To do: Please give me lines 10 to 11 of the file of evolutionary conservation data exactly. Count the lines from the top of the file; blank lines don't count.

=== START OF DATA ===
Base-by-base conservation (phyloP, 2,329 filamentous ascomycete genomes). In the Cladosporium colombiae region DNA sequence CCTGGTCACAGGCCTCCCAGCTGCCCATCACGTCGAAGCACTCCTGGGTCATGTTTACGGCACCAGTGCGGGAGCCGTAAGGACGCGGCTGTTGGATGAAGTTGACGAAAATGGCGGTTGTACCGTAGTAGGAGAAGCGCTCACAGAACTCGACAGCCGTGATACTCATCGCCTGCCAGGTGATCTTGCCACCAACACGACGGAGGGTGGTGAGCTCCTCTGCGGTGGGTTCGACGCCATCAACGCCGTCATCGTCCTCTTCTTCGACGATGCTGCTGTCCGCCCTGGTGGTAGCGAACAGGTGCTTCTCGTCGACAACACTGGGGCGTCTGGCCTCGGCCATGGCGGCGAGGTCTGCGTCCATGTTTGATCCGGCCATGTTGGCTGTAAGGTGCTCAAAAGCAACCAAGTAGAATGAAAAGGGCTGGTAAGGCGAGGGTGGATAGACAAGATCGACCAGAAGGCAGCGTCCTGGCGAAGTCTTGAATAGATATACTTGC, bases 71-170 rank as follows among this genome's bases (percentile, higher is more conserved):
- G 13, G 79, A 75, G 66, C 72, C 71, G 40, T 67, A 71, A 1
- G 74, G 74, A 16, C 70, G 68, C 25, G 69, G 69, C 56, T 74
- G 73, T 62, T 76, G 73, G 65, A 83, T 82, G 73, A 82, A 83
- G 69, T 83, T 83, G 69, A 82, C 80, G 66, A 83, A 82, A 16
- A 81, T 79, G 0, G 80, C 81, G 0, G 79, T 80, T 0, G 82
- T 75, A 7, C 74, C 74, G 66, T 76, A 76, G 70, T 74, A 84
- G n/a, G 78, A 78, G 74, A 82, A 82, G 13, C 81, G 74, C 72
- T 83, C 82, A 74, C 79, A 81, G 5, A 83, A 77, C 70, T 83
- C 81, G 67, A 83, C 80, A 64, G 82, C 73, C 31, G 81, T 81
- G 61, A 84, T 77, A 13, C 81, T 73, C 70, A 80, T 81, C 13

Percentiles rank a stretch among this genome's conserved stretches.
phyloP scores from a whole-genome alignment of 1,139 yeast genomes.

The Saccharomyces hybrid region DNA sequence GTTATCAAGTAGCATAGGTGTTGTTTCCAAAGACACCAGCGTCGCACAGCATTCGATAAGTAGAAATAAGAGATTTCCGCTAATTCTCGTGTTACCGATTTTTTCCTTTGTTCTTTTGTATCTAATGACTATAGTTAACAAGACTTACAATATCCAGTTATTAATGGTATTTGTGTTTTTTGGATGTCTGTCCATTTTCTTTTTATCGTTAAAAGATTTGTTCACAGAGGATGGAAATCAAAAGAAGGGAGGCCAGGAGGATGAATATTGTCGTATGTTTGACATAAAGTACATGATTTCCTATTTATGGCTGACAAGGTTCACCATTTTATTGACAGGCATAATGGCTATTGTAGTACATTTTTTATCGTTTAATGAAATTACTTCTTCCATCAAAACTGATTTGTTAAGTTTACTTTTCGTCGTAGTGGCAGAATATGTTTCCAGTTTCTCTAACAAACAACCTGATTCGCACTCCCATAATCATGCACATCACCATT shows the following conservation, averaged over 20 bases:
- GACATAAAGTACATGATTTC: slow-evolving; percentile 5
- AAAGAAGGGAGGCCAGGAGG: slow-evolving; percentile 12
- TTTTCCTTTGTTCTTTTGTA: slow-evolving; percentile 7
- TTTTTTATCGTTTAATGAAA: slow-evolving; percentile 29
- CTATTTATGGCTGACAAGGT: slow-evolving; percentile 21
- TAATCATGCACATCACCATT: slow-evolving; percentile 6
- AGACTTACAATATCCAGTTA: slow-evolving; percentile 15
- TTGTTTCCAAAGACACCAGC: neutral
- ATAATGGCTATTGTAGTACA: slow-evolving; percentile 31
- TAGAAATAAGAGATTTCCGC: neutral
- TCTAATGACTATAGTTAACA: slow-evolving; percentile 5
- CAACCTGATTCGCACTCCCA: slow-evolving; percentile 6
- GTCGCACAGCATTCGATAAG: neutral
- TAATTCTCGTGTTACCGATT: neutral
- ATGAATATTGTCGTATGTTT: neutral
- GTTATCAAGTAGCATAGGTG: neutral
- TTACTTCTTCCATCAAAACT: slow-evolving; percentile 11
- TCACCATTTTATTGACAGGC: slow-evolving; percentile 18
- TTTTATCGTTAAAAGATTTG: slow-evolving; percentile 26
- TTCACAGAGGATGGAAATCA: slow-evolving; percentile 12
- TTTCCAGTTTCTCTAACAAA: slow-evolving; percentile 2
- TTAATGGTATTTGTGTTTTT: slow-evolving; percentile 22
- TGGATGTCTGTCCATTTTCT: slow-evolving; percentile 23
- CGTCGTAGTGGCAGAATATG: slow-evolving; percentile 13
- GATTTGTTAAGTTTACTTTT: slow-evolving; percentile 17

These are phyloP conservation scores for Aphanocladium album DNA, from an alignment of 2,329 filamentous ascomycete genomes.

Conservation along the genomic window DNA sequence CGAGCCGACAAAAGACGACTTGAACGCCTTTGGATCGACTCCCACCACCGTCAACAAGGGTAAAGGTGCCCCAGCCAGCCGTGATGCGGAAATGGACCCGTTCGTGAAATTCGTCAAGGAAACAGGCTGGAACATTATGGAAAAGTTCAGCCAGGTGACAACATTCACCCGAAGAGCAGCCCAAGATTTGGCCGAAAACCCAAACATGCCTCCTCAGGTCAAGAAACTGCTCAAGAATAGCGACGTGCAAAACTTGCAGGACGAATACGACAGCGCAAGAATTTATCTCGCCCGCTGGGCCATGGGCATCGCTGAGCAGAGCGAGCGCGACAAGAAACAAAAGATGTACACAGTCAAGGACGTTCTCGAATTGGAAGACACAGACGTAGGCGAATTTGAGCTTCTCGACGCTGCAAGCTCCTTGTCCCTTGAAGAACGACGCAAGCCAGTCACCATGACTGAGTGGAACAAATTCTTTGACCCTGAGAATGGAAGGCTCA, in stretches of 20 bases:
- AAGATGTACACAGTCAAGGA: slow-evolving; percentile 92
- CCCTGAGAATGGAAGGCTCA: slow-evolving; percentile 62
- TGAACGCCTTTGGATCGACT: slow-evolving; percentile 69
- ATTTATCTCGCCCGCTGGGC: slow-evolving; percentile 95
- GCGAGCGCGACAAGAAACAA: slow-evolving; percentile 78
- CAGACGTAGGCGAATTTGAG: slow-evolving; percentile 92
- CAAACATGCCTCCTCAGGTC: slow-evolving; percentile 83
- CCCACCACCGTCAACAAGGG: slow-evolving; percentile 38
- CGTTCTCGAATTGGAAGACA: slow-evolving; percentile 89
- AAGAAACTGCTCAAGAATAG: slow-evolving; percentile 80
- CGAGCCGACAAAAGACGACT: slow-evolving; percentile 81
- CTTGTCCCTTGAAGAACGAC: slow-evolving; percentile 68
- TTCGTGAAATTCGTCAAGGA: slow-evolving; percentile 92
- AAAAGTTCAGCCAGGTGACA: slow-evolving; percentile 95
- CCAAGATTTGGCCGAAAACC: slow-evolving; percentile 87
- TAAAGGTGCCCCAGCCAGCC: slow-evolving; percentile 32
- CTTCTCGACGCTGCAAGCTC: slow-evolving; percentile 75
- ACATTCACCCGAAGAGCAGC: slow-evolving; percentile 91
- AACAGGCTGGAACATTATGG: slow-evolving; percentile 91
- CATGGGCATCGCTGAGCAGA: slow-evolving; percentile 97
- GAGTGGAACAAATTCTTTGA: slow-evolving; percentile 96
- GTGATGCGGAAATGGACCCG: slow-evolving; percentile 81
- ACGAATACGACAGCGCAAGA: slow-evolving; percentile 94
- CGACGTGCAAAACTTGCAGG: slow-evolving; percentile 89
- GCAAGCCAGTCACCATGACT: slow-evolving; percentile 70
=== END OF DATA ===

- C 81, G 67, A 83, C 80, A 64, G 82, C 73, C 31, G 81, T 81
- G 61, A 84, T 77, A 13, C 81, T 73, C 70, A 80, T 81, C 13